The bamboos’ spread, height and other growth requirements are based on garden conditions, therefore, they will NOT grow to the specifications when in pots. 

    As a rule of thumb, estimate a growth specification of 50%-75%. For example, a bamboo that grows to a height of 2 metres in the garden condition will grow to a height of 1.5 metres in the pot. 

     Ideally, use large heavy-duty pots. Remember that the size of the pots will determine how often to re-pot the bamboo. 
    The larger the better. 
    Smaller pots will require re-potting in less than two years given how fast bamboos grow. 

    Check out this article for more information on how to grow bamboo in pots.

    What pots to grow bamboo?

    Bamboos are tough plants but are responsive to prolonged heat and waterlogged areas. Avoid using metal and ceramic pots. 

    These materials store heat which can affect the underground parts due to heat exposure during the warm summer months. 

    Your bamboo should be okay if you use a pot that does not store heat.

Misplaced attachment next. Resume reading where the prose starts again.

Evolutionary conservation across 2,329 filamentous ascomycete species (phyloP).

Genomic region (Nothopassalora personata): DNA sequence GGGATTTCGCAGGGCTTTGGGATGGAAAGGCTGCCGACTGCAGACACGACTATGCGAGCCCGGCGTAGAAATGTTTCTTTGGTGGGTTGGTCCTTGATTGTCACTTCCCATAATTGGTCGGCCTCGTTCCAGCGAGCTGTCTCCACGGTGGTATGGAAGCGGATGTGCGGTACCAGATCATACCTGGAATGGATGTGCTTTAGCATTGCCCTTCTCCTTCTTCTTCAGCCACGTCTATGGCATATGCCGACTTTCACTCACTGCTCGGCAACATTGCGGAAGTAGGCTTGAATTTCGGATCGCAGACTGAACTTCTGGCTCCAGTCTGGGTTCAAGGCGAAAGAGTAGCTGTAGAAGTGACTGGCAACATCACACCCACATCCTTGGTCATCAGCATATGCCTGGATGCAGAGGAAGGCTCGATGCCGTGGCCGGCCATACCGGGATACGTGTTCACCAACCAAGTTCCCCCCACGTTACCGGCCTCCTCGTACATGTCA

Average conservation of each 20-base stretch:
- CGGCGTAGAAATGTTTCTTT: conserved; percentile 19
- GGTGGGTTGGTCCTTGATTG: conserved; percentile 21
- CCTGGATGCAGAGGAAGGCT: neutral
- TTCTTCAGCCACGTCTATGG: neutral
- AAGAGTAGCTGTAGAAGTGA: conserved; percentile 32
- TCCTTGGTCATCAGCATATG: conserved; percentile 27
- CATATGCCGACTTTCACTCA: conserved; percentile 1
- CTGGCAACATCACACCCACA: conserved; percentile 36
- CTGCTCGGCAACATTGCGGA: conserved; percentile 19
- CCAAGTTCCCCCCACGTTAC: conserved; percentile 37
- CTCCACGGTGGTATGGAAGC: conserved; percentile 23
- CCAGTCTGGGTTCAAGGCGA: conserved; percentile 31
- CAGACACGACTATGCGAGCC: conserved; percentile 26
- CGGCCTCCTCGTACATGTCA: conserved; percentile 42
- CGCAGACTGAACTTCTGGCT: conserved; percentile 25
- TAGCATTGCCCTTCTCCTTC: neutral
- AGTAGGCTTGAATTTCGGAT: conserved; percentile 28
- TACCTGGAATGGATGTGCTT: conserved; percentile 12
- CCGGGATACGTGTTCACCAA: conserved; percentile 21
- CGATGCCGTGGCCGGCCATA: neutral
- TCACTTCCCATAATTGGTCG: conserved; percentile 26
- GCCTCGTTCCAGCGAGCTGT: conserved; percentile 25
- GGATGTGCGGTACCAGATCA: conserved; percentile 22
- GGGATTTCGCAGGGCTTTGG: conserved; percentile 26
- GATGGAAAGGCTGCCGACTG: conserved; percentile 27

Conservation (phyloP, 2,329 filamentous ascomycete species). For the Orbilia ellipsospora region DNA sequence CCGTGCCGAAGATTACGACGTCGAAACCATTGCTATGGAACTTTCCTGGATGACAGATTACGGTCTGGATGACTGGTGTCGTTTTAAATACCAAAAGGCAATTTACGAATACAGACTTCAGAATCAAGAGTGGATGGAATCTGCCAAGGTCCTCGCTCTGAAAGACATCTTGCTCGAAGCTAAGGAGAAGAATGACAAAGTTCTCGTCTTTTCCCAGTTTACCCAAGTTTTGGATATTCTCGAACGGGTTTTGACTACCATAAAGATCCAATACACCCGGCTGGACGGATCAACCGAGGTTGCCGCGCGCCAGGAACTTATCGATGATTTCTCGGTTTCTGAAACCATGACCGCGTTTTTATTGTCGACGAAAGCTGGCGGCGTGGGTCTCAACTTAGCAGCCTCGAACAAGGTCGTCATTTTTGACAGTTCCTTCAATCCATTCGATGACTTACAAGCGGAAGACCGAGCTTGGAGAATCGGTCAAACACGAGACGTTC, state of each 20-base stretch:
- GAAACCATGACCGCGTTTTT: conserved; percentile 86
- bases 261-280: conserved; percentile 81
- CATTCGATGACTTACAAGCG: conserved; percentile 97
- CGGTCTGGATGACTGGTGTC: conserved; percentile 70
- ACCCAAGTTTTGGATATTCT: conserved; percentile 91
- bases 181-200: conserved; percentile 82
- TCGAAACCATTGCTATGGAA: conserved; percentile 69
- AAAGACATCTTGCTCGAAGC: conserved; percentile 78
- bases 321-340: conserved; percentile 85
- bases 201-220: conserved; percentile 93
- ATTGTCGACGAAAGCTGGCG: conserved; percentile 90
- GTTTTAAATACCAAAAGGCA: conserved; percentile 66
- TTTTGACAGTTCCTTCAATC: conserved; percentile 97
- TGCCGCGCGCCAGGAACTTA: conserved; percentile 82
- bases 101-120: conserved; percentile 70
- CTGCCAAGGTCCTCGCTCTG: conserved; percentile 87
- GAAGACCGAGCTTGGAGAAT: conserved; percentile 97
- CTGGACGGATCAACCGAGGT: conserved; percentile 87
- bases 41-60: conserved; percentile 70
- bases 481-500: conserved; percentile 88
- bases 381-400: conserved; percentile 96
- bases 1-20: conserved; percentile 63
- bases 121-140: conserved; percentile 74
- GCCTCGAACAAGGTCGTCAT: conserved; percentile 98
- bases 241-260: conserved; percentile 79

Heavy-duty plastic pots, treated wood planters, or resin containers and planters will do the job. Another important factor is drainage. 

    Use well-drained pots to grow bamboo plants. Avoid any pot that has poor drainage. 

    The pots should be well-drained so that not too much water is lost in warmer months, and is not waterlogged when it rains.

    What are the advantages of growing bamboo in pots?

    Bamboo in pots offers tranquillity and creates a calming atmosphere both indoors and outdoors. 

    You can grow both the running and clumping bamboos in pots, move them around and create an ideal home and garden space. 

    The clumping bamboos are fantastic for large pots, while they prevent running bamboo rhizomes from spreading. 

    They also offer flexibility for moving them around. For example, they can be given as presents or moved indoors to decorate patios, balconies and porches.

    What are the disadvantages of growing bamboo in pots?

    How to care for bamboo plants

    The main worry about growing bamboo is the invasiveness. 

    More so, it requires ongoing care and maintenance such as pruning, thinning and re-potting. 

    Pots are great barriers when it comes to stopping bamboo from invading other spaces.